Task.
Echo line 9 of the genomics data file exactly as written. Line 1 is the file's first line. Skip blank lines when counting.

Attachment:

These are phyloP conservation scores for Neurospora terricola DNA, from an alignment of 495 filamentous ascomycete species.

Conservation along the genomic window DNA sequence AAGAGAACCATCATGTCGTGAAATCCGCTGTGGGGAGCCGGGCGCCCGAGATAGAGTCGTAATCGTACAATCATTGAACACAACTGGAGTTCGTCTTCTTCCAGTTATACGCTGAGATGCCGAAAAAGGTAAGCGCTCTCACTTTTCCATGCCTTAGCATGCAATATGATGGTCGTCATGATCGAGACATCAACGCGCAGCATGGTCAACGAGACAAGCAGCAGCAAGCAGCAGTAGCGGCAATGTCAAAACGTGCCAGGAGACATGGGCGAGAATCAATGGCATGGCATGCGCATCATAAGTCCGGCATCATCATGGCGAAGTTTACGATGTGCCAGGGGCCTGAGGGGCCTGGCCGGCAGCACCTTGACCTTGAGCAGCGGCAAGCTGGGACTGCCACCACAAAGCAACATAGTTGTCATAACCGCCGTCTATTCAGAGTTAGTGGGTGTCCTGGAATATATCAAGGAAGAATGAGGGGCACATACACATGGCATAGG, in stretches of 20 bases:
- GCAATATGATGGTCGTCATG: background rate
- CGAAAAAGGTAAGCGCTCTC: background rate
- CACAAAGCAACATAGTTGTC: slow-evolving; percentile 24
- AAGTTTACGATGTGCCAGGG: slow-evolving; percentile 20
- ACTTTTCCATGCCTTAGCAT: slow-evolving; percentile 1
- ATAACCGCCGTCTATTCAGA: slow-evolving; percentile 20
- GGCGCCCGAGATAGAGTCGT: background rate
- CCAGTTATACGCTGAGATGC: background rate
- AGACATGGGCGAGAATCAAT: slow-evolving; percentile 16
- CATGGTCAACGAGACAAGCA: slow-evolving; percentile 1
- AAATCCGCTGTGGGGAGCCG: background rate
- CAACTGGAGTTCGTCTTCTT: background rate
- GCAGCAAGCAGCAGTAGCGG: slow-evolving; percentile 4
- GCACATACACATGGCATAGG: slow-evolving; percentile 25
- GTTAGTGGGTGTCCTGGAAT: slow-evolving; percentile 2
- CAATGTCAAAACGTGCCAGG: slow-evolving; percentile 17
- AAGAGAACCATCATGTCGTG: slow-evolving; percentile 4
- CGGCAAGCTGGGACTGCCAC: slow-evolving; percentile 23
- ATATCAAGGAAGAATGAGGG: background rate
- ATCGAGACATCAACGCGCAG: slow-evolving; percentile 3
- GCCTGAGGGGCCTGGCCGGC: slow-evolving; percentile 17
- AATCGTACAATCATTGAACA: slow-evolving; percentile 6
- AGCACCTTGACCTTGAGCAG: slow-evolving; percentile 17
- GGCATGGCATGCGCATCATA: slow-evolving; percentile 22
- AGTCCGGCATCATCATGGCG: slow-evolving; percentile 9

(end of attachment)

- GGCGCCCGAGATAGAGTCGT: background rate